On 7 May 2019, the Government adopted the Report and Motion on the creation of a Law on Tokens and Trustworthy Technology Service Providers (Token and TT Service Provider Act; TVTG), frequently referred to as the “Blockchain Act”.
Blockchain technology was initially developed for Bitcoin, a private digital monetary system. However, the technology can be used far beyond Bitcoin. Blockchain technology is important because of its ability to record “information” digitally, in effect preventing information from being copied or manipulated and ensuring that it can be transferred securely between persons. It is likely that it will be possible in future to record a wide range of assets or – more generally – rights on blockchain systems and that a large number of services related to these digitised rights will be offered. This creates new opportunities in fields such as financial services, logistics, mobility, energy, industry, and the media. These applications are grouped together under the term “token economy”.
Great potential for the token economy
Because of the rapid pace of development of blockchain technology and its areas of application, it is very important to draft a law abstractly enough to ensure that it remains applicable for subsequent technology generations. That is why the term “transaction systems based on trustworthy technologies (TT systems)” is used for blockchain systems in this law. Due to the enormous potential of blockchain as a basic technology, the Government has decided to create a legal basis for the areas of application of the token economy and not only to regulate current applications, in particular crypto-currencies or initial coin offerings (ICOs). The goal is to ensure that a new law does not have to be created for every case of application, but also to create legal certainty for the many cases which are only just beginning to emerge in practice and are likely to develop in the near future. However, the Government is leaving open the option of regulating applications close to the financial market in a further step.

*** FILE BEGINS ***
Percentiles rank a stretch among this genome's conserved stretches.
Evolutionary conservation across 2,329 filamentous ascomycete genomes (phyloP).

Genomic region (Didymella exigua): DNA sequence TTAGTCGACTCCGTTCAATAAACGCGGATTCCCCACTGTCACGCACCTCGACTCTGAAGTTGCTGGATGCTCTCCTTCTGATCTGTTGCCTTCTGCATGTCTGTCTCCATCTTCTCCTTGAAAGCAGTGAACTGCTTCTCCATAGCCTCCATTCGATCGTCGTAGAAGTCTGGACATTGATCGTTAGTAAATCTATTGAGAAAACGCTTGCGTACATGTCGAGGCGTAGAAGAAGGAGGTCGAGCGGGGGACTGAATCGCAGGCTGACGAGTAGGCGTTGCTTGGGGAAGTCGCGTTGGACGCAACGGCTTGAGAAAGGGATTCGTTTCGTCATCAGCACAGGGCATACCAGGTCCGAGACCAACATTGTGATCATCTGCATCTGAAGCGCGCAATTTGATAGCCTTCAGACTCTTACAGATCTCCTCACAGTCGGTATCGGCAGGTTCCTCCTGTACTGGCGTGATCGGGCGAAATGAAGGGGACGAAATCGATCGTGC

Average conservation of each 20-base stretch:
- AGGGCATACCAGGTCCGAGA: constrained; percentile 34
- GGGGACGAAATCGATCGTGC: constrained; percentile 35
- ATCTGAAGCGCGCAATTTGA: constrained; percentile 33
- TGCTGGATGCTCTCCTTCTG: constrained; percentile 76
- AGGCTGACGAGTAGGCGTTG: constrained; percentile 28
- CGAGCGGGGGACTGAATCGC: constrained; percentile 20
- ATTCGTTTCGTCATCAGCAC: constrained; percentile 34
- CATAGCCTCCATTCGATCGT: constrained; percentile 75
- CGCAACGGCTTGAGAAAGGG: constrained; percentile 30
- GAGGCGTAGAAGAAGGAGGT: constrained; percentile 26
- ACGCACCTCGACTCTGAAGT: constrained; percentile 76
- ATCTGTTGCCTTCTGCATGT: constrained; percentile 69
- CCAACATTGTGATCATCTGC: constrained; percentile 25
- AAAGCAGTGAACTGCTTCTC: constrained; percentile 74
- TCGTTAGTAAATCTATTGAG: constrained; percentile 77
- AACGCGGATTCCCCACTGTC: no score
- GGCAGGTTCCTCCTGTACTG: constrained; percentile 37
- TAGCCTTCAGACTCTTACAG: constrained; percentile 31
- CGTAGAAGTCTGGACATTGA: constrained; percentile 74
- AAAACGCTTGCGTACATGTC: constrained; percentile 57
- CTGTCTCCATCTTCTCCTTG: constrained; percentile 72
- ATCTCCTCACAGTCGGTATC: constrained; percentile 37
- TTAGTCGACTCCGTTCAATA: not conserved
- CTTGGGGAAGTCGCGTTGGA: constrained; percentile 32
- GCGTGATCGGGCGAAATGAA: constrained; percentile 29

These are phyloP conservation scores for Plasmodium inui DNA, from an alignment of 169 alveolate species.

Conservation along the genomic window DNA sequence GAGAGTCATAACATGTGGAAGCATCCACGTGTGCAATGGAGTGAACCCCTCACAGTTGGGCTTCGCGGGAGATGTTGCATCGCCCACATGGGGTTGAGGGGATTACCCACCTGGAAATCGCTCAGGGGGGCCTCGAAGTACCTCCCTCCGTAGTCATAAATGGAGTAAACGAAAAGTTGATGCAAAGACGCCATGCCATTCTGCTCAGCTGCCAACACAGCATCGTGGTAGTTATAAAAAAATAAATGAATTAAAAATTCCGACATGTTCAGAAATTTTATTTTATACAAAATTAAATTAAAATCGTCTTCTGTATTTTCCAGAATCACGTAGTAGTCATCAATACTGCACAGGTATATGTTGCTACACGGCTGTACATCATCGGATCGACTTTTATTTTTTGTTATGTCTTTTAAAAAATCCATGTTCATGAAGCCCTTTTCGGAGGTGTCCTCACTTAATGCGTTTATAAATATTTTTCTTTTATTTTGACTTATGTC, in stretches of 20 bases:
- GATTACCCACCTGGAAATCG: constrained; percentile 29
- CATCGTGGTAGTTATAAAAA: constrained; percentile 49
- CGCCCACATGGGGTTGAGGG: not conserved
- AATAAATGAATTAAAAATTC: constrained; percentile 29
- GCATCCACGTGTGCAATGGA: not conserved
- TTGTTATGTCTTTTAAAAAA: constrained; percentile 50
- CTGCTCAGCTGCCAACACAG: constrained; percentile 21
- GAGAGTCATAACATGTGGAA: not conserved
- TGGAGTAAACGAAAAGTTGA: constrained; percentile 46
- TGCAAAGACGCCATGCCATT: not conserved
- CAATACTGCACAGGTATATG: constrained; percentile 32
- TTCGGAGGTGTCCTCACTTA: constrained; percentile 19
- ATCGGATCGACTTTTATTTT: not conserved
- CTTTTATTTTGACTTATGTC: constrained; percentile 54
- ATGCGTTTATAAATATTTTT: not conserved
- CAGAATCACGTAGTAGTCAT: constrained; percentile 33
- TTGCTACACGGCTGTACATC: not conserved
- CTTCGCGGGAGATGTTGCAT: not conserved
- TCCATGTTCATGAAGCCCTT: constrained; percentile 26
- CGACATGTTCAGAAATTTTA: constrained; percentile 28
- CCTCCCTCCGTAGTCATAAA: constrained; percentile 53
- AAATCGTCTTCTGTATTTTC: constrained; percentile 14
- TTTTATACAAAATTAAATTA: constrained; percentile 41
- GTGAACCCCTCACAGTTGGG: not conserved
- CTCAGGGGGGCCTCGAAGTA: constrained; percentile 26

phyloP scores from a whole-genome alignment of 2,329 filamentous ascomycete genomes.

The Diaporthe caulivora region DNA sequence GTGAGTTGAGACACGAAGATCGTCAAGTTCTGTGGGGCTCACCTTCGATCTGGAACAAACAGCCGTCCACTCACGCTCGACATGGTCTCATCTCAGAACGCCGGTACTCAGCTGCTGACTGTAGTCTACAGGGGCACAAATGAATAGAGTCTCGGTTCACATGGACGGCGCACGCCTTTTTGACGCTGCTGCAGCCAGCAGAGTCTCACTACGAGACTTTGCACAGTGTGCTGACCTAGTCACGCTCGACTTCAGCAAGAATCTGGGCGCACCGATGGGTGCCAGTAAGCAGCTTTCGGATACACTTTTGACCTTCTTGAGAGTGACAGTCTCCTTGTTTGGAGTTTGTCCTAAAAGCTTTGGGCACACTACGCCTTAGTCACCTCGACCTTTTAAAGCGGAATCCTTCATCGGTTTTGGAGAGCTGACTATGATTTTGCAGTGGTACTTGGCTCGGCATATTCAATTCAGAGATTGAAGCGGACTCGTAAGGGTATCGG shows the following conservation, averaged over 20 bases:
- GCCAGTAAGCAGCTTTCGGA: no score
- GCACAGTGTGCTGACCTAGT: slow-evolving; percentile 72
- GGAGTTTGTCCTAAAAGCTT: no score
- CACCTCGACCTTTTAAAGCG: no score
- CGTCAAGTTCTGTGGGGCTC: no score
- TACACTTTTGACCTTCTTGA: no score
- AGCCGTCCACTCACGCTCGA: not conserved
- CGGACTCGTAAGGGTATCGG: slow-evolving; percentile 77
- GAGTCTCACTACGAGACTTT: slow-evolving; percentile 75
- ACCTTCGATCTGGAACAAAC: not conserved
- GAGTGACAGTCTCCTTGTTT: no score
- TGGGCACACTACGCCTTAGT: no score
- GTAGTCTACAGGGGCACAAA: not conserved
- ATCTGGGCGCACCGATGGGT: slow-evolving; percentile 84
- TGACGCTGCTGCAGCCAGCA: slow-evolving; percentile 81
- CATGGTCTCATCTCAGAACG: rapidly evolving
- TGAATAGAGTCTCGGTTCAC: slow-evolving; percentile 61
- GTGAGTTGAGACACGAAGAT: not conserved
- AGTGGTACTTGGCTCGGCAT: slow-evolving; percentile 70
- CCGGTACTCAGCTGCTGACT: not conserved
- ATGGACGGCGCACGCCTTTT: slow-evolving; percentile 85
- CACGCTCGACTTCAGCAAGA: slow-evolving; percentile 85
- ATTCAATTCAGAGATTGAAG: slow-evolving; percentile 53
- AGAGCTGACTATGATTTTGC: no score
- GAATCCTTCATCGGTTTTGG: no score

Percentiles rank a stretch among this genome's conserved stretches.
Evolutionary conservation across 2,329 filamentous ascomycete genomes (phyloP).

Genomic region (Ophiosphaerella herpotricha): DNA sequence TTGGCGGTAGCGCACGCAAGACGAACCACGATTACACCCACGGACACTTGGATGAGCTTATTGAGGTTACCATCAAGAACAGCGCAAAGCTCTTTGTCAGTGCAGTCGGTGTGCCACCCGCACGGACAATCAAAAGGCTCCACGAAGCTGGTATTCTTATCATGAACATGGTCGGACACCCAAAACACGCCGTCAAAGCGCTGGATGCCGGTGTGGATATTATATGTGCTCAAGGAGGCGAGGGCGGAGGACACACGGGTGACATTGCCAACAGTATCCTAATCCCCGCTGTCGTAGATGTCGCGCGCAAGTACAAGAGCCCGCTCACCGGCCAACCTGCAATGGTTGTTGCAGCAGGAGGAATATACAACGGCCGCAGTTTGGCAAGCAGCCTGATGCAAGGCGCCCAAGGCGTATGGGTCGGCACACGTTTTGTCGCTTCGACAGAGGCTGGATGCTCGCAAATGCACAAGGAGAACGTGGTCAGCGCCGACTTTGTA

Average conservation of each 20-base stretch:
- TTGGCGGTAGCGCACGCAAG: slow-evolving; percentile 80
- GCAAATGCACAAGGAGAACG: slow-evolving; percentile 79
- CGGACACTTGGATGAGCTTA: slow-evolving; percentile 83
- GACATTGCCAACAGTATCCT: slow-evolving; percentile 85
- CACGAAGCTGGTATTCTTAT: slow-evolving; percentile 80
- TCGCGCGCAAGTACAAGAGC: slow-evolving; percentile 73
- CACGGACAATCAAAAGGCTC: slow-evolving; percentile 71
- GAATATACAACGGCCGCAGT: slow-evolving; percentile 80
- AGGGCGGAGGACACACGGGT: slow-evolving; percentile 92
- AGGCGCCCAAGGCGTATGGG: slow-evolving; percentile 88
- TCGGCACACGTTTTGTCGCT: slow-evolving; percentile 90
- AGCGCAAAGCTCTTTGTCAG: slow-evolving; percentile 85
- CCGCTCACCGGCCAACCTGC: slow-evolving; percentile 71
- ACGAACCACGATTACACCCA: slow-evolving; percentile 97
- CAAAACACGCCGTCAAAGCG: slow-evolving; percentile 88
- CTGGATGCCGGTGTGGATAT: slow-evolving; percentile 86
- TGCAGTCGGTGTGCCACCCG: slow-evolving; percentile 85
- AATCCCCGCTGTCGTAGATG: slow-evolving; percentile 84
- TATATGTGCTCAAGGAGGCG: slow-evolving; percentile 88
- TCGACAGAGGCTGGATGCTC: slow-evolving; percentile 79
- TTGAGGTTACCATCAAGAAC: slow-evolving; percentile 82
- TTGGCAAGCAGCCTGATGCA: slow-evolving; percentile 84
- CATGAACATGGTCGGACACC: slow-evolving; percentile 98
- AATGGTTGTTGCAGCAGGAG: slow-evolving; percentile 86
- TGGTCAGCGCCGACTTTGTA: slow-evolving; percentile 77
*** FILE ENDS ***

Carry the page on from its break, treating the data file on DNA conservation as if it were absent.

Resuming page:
New law creates legal certainty and strengthens customer protection
The increasing spreading of blockchain applications has already raised questions in connection with customer protection or asset protection, as well as with misuse for money laundering or other criminal purposes. These risks are to be countered with clear regulation. As blockchain technology is already being actively used in Liechtenstein, the Government aims to clarify with this law the applicable requirements for important activities on TT systems. This improves customer protection and clarifies open questions in the application of laws currently in force – especially in the area of due diligence – in order to ensure compliance with international standards and a comprehensive and effective fight against money laundering.
The possibility of representing rights in tokens raises fundamental legal questions which must be clarified for the general legal certainty of users on TT systems and TT service providers. The main focus is on the fundamental aspects of a token economy, such as the creation of tokens and their safe custody. Another example is the legal effect of a token transfer in relation to the right represented. The TVTG is therefore introducing a new legal object in the form of the “token” to enable the representation of the “real” world via tokens with legal certainty on TT systems.
To clarify how securities can be represented and transferred purely digitally, e.g. in a token on a TT system, the legal concept of “uncertificated right” is also being introduced in Liechtenstein law and, simultaneously, an connection is being created between securities law and the TVTG. Uncertificated rights are dematerialised securities in which the functions of the certificate are replaced by an entry in the book-entry register.
Adequate regulatory system for token economy created
The consultation process showed a great deal of national and international interest in this proposal. Many of the substantive submissions concerned issues under civil law and the envisaged registration and supervision system. As a result, the structure of the proposal has now been adjusted by creating a clear division between the civil and public law parts and by further detailing and explaining the definitions. The registration and supervision system has been strengthened and specified in more detail.
The Government is convinced that this will create an adequate regulatory system that effectively addresses the risks, creates the necessary legal certainty, and at the same time facilitates the positive development of the token economy.